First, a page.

Relevant and even prescient commentary on news, politics and the economy.

Tillerson Economics and the Saudi Arm Deal

ProGowthLiberal concludes ‘no net increase’ on Saudi Arabian arms deal:

The $109 billion in arms sales is for the next decade amounting to an additional $11 billion in new exports on a per annum basis. So we are talking about only 0.06% of GDP in new exports but this only gets worse if we take Tillerson at his word that as the Saudis spend more on their own defense, we spend less. In other words, exports rise by $11 billion per year and Federal purchases fall by $11 billion per year. Good news from a deficit hawk perspective but no net increase in U.S. aggregate demand. So Trump’s “jobs, jobs, jobs” amounts to nothing but his usual political posturing.

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Output Optimum and the Roller Coaster of Immiseration

Following up on my post from two weeks ago, Immiseration Revisited, I built a spreadsheet replica of the marvelous Chapman diagram. In addition to lines on the page, the replica provides me with tables of numbers that I can add, subtract, multiply and divide in accordance with the conceptual logic of the diagram.

The chart below shows the results of some of these calculations. The red curve graphs cumulative gross “output” and green curve subtracts the value of foregone leisure and the pain cost of fatigue and wear and tear from output to calculate net “income” (green). The length of each vertical line measures the values of output and income, respectively for a work week of the length indicated by the scale on the x-axis.

“Big Dipper”: the Roller Coaster of Immiseration

I have set the hypothetical “output optimum” work week at 48 hours in deference to the diagram’s 1909 vintage. Assuming such an optimum and taking the conceptual diagram’s proportions literally, the ideal length of a work week for a laborer would be 36 hours. That is the point at which the value of foregone leisure and the pain cost of additional work begin to outweigh the additional earnings from the longer week. A workweek of 40 hours marks the threshold beyond which the value of foregone leisure alone exceeds the additional wage earnings.

If the optimal output workweek was 40 hours, the corresponding ideal length of workweek for the worker would be 30 hours, again assuming the reasonableness of the diagram’s proportions. There is, of course, only impressionistic evidence for the general shape of the curves and not for the accuracy of the proportions depicted. Nevertheless, the derived calculations indicate a steep acceleration of the discrepancy between output and worker welfare beginning well in advance of the output optimum.

Calculations based on the diagram suggest that by working 34 percent more hours per week, the employee can look forward to “enjoying” 29 percent LESS net benefit. If the actual cost to workers of working longer is even half or a third of those estimates, this still would represent a significant deviation not only from what Lionel Robbins dismissed as “the naïve assumption that the connection between hours and output is one of direct variation” but also from the equally indefensible premise of a consistently proportional relationship between work effort and reward.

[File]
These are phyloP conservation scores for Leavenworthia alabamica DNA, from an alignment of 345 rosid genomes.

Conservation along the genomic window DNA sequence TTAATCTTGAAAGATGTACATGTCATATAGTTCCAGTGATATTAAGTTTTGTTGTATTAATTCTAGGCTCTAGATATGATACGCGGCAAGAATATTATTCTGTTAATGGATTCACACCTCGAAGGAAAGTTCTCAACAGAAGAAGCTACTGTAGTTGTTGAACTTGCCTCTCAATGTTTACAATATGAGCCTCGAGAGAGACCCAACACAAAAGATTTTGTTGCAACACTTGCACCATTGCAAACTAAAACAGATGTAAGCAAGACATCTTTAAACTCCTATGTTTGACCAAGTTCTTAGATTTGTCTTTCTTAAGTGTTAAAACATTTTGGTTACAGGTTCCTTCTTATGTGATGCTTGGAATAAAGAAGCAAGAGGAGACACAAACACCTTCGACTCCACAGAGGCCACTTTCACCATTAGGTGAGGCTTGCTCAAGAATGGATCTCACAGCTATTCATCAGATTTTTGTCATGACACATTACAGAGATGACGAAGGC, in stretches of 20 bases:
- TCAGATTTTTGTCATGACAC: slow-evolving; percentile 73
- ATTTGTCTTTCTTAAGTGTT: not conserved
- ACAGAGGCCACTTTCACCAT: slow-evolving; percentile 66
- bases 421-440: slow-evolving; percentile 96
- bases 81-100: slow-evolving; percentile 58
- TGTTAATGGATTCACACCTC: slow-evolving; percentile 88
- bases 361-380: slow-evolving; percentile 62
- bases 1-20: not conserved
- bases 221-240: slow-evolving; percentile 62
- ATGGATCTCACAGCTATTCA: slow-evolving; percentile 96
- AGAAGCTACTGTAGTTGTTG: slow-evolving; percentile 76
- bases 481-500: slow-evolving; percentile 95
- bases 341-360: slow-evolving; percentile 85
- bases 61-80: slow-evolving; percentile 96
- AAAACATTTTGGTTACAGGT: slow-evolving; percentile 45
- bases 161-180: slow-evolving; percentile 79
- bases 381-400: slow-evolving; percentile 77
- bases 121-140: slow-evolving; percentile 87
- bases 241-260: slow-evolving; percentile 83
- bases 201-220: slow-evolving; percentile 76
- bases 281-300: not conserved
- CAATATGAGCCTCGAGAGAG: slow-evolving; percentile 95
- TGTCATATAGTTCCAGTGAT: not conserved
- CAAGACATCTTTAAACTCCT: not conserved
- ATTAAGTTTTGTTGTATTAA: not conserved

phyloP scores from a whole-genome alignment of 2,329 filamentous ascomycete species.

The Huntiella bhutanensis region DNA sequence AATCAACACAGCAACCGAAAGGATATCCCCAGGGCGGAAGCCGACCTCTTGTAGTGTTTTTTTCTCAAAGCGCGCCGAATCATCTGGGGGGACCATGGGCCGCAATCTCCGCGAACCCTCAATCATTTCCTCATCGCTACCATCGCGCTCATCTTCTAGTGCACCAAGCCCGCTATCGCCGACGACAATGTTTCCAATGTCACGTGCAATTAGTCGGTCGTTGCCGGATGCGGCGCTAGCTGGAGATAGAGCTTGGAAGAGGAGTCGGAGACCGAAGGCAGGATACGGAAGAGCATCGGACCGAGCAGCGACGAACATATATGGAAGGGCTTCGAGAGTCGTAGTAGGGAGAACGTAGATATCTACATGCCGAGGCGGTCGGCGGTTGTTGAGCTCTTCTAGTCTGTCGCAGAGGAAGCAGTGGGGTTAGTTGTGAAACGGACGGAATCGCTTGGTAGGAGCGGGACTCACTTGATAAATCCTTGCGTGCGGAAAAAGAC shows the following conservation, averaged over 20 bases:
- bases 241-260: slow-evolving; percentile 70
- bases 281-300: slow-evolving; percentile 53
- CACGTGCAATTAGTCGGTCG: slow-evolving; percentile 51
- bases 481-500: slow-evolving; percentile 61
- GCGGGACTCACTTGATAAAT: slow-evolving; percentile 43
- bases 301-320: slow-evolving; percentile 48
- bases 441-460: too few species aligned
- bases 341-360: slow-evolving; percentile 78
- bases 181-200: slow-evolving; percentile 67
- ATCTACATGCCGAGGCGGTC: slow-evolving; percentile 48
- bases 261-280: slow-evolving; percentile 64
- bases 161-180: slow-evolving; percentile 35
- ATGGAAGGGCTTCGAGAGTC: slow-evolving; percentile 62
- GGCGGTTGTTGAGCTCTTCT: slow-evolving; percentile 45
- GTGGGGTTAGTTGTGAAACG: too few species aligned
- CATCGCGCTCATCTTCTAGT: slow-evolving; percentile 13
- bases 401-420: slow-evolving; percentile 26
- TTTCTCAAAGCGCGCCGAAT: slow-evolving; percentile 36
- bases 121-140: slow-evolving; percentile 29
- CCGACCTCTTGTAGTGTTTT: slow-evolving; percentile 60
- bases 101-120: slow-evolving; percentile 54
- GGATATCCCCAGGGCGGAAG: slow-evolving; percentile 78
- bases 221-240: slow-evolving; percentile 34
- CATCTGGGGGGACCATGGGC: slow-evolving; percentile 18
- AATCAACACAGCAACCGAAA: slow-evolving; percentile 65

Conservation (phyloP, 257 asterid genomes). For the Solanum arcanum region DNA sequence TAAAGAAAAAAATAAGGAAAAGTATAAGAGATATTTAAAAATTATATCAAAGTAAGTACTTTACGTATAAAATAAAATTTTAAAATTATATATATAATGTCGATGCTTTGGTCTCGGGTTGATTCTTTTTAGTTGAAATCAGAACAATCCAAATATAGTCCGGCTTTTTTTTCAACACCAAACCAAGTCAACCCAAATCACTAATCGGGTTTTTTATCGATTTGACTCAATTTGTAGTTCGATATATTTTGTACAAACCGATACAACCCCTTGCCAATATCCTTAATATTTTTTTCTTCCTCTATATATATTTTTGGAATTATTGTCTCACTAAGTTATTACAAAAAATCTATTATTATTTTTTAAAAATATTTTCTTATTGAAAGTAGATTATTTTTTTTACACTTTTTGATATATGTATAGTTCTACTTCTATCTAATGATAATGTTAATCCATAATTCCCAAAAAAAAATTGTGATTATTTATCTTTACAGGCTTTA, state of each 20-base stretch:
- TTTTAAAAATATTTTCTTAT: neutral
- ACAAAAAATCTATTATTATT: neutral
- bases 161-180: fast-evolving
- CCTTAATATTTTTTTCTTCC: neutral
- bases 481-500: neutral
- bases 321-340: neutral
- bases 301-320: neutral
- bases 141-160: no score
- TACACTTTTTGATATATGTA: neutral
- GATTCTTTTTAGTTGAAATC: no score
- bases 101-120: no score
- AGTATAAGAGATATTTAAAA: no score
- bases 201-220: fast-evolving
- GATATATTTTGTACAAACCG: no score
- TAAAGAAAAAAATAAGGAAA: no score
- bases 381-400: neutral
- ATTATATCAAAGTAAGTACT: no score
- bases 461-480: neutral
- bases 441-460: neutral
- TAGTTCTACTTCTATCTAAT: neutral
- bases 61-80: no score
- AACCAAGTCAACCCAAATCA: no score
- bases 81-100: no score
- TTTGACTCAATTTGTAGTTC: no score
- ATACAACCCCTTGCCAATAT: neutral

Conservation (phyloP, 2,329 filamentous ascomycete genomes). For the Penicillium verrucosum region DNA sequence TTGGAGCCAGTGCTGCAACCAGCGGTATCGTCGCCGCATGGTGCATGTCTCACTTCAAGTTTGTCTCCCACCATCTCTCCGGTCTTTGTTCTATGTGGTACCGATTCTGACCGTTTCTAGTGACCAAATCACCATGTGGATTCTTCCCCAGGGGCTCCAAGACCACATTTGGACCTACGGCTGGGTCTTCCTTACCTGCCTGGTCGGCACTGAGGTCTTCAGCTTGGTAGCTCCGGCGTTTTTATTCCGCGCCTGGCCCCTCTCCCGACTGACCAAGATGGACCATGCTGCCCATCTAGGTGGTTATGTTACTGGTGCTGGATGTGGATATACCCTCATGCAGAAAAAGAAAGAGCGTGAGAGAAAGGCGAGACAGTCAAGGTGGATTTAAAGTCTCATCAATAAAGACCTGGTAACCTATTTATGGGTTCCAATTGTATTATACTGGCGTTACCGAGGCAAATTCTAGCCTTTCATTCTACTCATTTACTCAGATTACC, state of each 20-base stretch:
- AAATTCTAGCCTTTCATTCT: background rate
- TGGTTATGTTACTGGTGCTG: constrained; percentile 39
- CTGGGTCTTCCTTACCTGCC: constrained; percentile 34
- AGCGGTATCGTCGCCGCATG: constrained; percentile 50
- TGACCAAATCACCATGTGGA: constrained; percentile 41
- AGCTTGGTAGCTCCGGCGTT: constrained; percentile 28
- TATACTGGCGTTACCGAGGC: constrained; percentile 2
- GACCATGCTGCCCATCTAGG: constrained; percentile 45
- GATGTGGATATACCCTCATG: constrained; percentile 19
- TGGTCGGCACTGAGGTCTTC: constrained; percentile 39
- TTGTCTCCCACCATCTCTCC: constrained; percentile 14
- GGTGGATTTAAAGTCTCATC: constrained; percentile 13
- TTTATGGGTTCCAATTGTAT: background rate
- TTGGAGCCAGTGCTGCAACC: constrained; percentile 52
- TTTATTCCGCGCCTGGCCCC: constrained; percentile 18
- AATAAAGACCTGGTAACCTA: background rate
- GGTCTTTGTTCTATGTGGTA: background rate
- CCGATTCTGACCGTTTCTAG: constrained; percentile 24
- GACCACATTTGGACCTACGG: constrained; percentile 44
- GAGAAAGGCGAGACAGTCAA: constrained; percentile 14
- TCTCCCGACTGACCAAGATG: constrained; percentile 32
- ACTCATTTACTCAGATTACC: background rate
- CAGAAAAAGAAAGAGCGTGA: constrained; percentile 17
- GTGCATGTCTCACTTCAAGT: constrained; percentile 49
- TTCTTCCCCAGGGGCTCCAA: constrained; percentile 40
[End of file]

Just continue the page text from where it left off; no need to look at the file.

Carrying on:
(Most) Economists Balk

In a recent article, “Whose preferences are revealed in hours of work,” John Pencavel noted the “radical change in economist’s thinking about working hours” following the 1957 publication of H. Gregg Lewis’s article, “Hours of Work and Hours of Leisure,” Earlier textbooks attributed reductions in hours to pressure from trade unions, either directly through collective bargaining or by legislation promoted by organized labor. The earlier textbooks also addressed the effect that hours of work have on productivity, with reductions in hours usually leading to increases in hourly output and sometimes even to “no decline in total daily output.”

In later textbooks, the orthodoxy followed Lewis’s explanation that workers choose their own hours, based on their preferences for income or leisure. The connection between output and shorter hours vanished, as did the role of trade unions in achieving reductions of working time. But, Pencavel wondered, “If ’employers are completely indifferent with respect to the hours of work schedules of their employees,’ [as Lewis had posited] why did employers oppose so resolutely workers’ calls for shorter hours?”

In a footnote, Pencavel also mentioned that in Lewis’s 1957 model, employers face no obstacle “to replacing shorter hours per worker with more workers.” This is an interesting point because many economists’ arguments against the employment potential of shorter working time rest on claims that workers and hours are not suitable substitutes. That conclusion is reached by smuggling back in the output/hours relationship concealed in a Cobb-Douglas production function with the Robbins/Hicks “simplifying assumption” that the current hours of work are optimal for output, so that any reduction of hours would result in a reduction of output. It is difficult to imagine how both of these things can be true at the same time.